With a price tag of just £475, you don't have to be Einstein to figure out the main shelf appeal of Humax's LGB-32DST 32-inch TV. But is it just another budget TV or does it give you anything extra?
This TV's looks and connections fall for the most part in our weaknesses section, with the only upside being that the set does provide PC as well as TV connectivity despite its low price.
We guess the set's native 'HD Ready' resolution of 1,366x768 pixels and native -- as opposed to dynamic -- contrast ratio of 1,000:1 are both acceptable enough on a budget set. The only feature we felt genuinely impressed by was the facility to manually adjust the backlight. The automatic backlight system is, as we'll see, a nightmare.
Thankfully, the 32DST picks up its game with its picture performance, delivering a really nice, natural picture that puts most budget rivals to shame. For starters, HD images look surprisingly crisp and clear. During the battle sequences of Sky's HD broadcast of Braveheart, for instance, there's plenty of fine detailing on show in the fighters' faces and clothes, but also surprisingly little sign of LCD's motion blurring problem over all the flailing swords and flying limbs. The set's HD sharpness is also achieved without the accompaniment of grain or other noise types, helping pictures look nice and direct.
More good news finds dark Braveheart scenes like the sacking of York avoiding LCD's common greying problem, while colours look believable and reasonably vibrant, even where tricky skin tones are concerned.
Turning to a standard-definition DVD of Braveheart, the picture quality doesn't drop off as far as we would normally expect on a budget TV. The image still looks decently crisp, colour tones still look credible and motion artefacts only increase marginally.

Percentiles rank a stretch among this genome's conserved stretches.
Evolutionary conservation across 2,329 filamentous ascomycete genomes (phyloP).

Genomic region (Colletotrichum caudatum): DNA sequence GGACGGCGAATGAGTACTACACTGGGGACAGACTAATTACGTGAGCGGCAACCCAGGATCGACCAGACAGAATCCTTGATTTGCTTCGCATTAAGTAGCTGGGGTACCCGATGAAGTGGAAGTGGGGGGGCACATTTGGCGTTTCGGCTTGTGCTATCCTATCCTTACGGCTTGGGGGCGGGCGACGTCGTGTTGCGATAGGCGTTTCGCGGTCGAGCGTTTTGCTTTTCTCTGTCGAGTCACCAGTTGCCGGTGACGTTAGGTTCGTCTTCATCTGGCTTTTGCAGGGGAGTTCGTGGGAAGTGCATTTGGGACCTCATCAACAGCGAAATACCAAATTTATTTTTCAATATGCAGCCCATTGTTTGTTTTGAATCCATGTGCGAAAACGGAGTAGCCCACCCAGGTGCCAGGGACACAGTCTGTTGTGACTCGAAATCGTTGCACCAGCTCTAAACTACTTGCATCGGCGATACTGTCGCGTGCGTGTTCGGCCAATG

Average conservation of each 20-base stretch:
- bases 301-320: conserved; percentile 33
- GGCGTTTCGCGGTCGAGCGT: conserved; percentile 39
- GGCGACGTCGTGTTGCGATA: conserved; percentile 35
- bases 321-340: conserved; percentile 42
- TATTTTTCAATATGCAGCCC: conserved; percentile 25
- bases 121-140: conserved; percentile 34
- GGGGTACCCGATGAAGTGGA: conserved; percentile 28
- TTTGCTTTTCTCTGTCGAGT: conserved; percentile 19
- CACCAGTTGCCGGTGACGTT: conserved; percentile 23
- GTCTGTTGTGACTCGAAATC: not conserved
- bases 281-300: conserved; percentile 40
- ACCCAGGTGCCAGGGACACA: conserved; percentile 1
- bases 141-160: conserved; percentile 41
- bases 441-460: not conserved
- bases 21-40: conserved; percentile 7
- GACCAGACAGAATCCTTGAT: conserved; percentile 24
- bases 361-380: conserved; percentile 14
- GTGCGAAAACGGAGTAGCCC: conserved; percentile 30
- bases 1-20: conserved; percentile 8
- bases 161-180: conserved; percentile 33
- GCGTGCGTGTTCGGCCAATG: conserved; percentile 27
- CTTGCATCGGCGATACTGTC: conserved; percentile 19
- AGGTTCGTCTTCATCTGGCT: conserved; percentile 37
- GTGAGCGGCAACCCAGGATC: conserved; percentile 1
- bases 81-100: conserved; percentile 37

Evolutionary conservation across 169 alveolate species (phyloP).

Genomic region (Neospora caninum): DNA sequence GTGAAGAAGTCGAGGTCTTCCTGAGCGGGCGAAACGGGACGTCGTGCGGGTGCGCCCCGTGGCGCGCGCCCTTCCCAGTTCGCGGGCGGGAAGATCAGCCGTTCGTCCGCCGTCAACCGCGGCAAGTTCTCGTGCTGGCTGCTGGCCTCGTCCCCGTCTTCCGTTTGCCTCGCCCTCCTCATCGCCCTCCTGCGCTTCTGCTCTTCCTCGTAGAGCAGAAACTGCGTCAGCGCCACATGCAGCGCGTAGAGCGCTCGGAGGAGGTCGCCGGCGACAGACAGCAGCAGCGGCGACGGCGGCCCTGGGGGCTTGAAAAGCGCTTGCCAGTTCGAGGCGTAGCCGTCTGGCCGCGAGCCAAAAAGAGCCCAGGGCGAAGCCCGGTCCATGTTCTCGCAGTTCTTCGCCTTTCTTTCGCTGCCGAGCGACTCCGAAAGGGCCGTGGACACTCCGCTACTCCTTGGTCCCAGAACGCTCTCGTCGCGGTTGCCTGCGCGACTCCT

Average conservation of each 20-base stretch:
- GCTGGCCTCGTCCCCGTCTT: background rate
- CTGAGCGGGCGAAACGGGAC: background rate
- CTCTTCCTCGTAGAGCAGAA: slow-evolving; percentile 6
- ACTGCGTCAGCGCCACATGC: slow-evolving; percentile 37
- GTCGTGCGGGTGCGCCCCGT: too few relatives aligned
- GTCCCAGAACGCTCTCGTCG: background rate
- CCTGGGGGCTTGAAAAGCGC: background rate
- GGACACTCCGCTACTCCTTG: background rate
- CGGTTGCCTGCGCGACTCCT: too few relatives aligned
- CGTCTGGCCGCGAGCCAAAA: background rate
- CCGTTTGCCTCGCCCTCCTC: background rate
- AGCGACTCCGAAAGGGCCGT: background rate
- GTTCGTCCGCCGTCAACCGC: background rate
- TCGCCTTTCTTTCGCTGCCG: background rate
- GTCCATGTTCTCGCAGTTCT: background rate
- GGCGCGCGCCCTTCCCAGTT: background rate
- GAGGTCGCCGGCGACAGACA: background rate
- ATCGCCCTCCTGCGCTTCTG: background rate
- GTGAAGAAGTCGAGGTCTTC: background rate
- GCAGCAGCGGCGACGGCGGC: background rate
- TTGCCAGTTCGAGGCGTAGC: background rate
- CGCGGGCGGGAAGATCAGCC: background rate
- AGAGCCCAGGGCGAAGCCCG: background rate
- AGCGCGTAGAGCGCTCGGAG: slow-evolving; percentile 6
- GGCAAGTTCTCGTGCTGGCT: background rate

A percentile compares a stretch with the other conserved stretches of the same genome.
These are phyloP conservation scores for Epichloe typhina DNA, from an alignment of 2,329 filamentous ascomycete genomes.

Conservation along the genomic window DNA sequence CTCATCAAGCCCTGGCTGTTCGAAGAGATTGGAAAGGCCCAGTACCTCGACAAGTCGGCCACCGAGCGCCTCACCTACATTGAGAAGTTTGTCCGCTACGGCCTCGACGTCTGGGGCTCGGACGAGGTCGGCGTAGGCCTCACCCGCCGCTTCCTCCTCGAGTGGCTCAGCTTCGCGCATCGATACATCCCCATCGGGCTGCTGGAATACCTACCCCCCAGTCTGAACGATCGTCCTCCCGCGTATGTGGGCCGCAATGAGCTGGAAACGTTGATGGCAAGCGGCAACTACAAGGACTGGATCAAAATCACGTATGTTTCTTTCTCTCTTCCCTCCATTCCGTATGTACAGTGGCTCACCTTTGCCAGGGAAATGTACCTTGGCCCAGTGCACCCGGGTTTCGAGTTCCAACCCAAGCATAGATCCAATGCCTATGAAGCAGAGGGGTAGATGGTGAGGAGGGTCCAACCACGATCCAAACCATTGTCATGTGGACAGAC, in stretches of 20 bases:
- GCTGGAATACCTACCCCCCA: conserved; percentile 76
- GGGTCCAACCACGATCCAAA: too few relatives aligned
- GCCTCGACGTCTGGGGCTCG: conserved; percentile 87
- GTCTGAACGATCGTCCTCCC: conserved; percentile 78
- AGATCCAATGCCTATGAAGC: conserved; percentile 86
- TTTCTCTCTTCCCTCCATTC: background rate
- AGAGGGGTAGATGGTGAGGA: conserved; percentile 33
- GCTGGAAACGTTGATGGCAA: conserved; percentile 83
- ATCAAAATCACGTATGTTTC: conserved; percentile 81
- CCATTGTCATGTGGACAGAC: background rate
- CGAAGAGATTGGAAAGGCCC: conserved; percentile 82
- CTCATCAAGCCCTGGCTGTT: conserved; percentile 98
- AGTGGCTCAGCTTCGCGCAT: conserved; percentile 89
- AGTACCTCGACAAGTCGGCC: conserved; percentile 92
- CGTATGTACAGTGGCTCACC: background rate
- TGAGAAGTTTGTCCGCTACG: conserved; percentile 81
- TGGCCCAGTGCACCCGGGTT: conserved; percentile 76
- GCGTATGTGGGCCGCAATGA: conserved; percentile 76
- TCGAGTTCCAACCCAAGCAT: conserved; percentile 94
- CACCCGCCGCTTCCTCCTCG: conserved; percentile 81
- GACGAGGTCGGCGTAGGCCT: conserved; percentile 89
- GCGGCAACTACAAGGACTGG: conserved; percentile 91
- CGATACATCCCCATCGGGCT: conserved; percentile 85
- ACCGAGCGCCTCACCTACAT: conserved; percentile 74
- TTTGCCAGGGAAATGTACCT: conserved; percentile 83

A final strength of this Humax versus its budget rivals is the fact that you can watch it from quite a wide angle before the picture loses much colour or black level.
The 32DST is hardly the world's prettiest TV. It's quite fat by today's LCD standards. Its black colour scheme is uninspired to say the least and its finish looks rather plasticky.
Connectivity, meanwhile, is let down by the fact that there are only two HDMIs where more expensive TVs generally offer three. What's more, these HDMIs are only built to the older v1.2 standard and so can't accept Deep Colour technology. In fact, they can't even take in the pure 1080p/24 feeds now offered as an option by most Blu-ray players. Actually, the 32DST arguably suffers a lack of features in general, but we guess this is just about forgivable in the context of its price.
Performance wise, the 32DST's main picture weakness is the way dark areas of the picture look empty, as the set fails to resolve much shadow detail. Dark scenes also annoyingly flicker if you've got the 32DST's auto backlight system active. Elsewhere, some colour blends on this screen tend to look a touch striped and -- arguably forgivable at under £500 -- the set has a tendency to exaggerate MPEG blocking and shimmer noise in standard-definition digital broadcasts.
This Humax makes no great shakes aurally either, with a lack of dynamic range leaving too much sound information crammed into the mid-range with predictably muddy results.
There are certainly a few areas where this Humax struggles to break free of its budget shackles. It's pretty low on features, its sound is flimsy and its connections are underwhelming. But it does at least save its best for where it matters most: picture performance.
Edited by Shannon Doubleday